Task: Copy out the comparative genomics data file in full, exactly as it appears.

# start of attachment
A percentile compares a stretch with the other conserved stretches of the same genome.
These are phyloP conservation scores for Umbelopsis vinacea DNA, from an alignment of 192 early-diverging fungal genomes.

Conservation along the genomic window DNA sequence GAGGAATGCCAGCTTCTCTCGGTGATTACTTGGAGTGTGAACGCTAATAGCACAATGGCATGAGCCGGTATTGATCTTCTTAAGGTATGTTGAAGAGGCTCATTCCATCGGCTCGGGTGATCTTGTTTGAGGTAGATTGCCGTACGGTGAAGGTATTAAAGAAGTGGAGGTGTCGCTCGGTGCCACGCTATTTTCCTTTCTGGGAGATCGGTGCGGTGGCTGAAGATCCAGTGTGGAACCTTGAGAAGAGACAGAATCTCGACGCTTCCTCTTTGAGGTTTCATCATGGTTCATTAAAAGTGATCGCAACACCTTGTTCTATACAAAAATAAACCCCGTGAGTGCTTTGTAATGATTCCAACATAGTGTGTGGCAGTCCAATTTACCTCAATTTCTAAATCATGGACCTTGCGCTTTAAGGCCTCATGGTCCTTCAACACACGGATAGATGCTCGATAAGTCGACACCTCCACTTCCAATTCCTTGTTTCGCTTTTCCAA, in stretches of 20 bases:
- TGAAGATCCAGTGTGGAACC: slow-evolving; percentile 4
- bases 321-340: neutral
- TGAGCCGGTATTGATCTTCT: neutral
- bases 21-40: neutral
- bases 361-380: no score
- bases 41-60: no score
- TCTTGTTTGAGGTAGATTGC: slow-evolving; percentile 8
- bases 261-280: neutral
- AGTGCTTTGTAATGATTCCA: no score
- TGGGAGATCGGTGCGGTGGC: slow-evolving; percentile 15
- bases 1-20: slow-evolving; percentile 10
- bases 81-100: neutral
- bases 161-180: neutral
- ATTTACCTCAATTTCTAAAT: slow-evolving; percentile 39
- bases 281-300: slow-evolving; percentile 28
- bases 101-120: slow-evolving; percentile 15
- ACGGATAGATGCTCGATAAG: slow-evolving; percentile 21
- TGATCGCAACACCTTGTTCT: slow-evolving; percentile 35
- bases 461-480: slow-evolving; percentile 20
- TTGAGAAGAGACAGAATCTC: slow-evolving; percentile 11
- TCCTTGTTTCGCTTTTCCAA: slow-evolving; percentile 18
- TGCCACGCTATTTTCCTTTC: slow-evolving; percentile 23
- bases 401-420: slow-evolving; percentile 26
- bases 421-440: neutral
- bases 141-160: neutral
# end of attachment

A percentile compares a stretch with the other conserved stretches of the same genome.
These are phyloP conservation scores for Umbelopsis vinacea DNA, from an alignment of 192 early-diverging fungal genomes.

Conservation along the genomic window DNA sequence GAGGAATGCCAGCTTCTCTCGGTGATTACTTGGAGTGTGAACGCTAATAGCACAATGGCATGAGCCGGTATTGATCTTCTTAAGGTATGTTGAAGAGGCTCATTCCATCGGCTCGGGTGATCTTGTTTGAGGTAGATTGCCGTACGGTGAAGGTATTAAAGAAGTGGAGGTGTCGCTCGGTGCCACGCTATTTTCCTTTCTGGGAGATCGGTGCGGTGGCTGAAGATCCAGTGTGGAACCTTGAGAAGAGACAGAATCTCGACGCTTCCTCTTTGAGGTTTCATCATGGTTCATTAAAAGTGATCGCAACACCTTGTTCTATACAAAAATAAACCCCGTGAGTGCTTTGTAATGATTCCAACATAGTGTGTGGCAGTCCAATTTACCTCAATTTCTAAATCATGGACCTTGCGCTTTAAGGCCTCATGGTCCTTCAACACACGGATAGATGCTCGATAAGTCGACACCTCCACTTCCAATTCCTTGTTTCGCTTTTCCAA, in stretches of 20 bases:
- TGAAGATCCAGTGTGGAACC: slow-evolving; percentile 4
- bases 321-340: neutral
- TGAGCCGGTATTGATCTTCT: neutral
- bases 21-40: neutral
- bases 361-380: no score
- bases 41-60: no score
- TCTTGTTTGAGGTAGATTGC: slow-evolving; percentile 8
- bases 261-280: neutral
- AGTGCTTTGTAATGATTCCA: no score
- TGGGAGATCGGTGCGGTGGC: slow-evolving; percentile 15
- bases 1-20: slow-evolving; percentile 10
- bases 81-100: neutral
- bases 161-180: neutral
- ATTTACCTCAATTTCTAAAT: slow-evolving; percentile 39
- bases 281-300: slow-evolving; percentile 28
- bases 101-120: slow-evolving; percentile 15
- ACGGATAGATGCTCGATAAG: slow-evolving; percentile 21
- TGATCGCAACACCTTGTTCT: slow-evolving; percentile 35
- bases 461-480: slow-evolving; percentile 20
- TTGAGAAGAGACAGAATCTC: slow-evolving; percentile 11
- TCCTTGTTTCGCTTTTCCAA: slow-evolving; percentile 18
- TGCCACGCTATTTTCCTTTC: slow-evolving; percentile 23
- bases 401-420: slow-evolving; percentile 26
- bases 421-440: neutral
- bases 141-160: neutral